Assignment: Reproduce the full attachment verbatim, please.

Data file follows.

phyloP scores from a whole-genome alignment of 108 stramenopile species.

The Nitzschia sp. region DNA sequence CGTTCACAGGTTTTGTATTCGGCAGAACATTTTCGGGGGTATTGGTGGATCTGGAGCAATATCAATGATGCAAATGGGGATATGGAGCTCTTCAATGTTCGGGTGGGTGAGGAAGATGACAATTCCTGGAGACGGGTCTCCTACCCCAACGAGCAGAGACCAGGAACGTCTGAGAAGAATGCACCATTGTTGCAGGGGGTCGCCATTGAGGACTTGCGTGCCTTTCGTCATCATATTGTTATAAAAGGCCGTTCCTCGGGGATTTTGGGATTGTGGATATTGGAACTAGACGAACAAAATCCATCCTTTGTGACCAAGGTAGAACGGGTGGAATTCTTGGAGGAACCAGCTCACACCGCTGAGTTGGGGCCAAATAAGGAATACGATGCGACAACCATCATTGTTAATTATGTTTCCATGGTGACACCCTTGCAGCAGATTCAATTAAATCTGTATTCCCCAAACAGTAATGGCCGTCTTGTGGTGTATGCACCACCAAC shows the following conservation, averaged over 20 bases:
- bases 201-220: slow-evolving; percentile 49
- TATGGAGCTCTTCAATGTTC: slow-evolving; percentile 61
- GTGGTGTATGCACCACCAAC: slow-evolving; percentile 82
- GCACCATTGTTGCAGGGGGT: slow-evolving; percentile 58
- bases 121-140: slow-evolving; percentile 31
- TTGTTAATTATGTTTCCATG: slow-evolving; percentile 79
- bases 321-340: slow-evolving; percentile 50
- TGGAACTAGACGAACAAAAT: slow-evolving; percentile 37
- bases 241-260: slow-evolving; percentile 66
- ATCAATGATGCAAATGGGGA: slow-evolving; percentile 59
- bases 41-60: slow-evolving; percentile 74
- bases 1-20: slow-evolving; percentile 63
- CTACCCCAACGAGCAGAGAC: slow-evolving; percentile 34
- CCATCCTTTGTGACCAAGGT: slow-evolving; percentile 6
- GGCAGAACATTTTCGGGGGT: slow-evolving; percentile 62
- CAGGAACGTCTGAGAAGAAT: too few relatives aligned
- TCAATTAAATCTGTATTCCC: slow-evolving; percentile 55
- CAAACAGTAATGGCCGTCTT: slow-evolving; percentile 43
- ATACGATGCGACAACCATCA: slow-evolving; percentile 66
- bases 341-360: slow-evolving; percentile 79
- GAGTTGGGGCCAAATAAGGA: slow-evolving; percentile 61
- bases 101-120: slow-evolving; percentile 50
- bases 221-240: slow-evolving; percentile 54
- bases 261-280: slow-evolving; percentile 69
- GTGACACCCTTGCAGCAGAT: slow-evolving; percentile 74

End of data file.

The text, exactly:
phyloP scores from a whole-genome alignment of 108 stramenopile species.

The Nitzschia sp. region DNA sequence CGTTCACAGGTTTTGTATTCGGCAGAACATTTTCGGGGGTATTGGTGGATCTGGAGCAATATCAATGATGCAAATGGGGATATGGAGCTCTTCAATGTTCGGGTGGGTGAGGAAGATGACAATTCCTGGAGACGGGTCTCCTACCCCAACGAGCAGAGACCAGGAACGTCTGAGAAGAATGCACCATTGTTGCAGGGGGTCGCCATTGAGGACTTGCGTGCCTTTCGTCATCATATTGTTATAAAAGGCCGTTCCTCGGGGATTTTGGGATTGTGGATATTGGAACTAGACGAACAAAATCCATCCTTTGTGACCAAGGTAGAACGGGTGGAATTCTTGGAGGAACCAGCTCACACCGCTGAGTTGGGGCCAAATAAGGAATACGATGCGACAACCATCATTGTTAATTATGTTTCCATGGTGACACCCTTGCAGCAGATTCAATTAAATCTGTATTCCCCAAACAGTAATGGCCGTCTTGTGGTGTATGCACCACCAAC shows the following conservation, averaged over 20 bases:
- bases 201-220: slow-evolving; percentile 49
- TATGGAGCTCTTCAATGTTC: slow-evolving; percentile 61
- GTGGTGTATGCACCACCAAC: slow-evolving; percentile 82
- GCACCATTGTTGCAGGGGGT: slow-evolving; percentile 58
- bases 121-140: slow-evolving; percentile 31
- TTGTTAATTATGTTTCCATG: slow-evolving; percentile 79
- bases 321-340: slow-evolving; percentile 50
- TGGAACTAGACGAACAAAAT: slow-evolving; percentile 37
- bases 241-260: slow-evolving; percentile 66
- ATCAATGATGCAAATGGGGA: slow-evolving; percentile 59
- bases 41-60: slow-evolving; percentile 74
- bases 1-20: slow-evolving; percentile 63
- CTACCCCAACGAGCAGAGAC: slow-evolving; percentile 34
- CCATCCTTTGTGACCAAGGT: slow-evolving; percentile 6
- GGCAGAACATTTTCGGGGGT: slow-evolving; percentile 62
- CAGGAACGTCTGAGAAGAAT: too few relatives aligned
- TCAATTAAATCTGTATTCCC: slow-evolving; percentile 55
- CAAACAGTAATGGCCGTCTT: slow-evolving; percentile 43
- ATACGATGCGACAACCATCA: slow-evolving; percentile 66
- bases 341-360: slow-evolving; percentile 79
- GAGTTGGGGCCAAATAAGGA: slow-evolving; percentile 61
- bases 101-120: slow-evolving; percentile 50
- bases 221-240: slow-evolving; percentile 54
- bases 261-280: slow-evolving; percentile 69
- GTGACACCCTTGCAGCAGAT: slow-evolving; percentile 74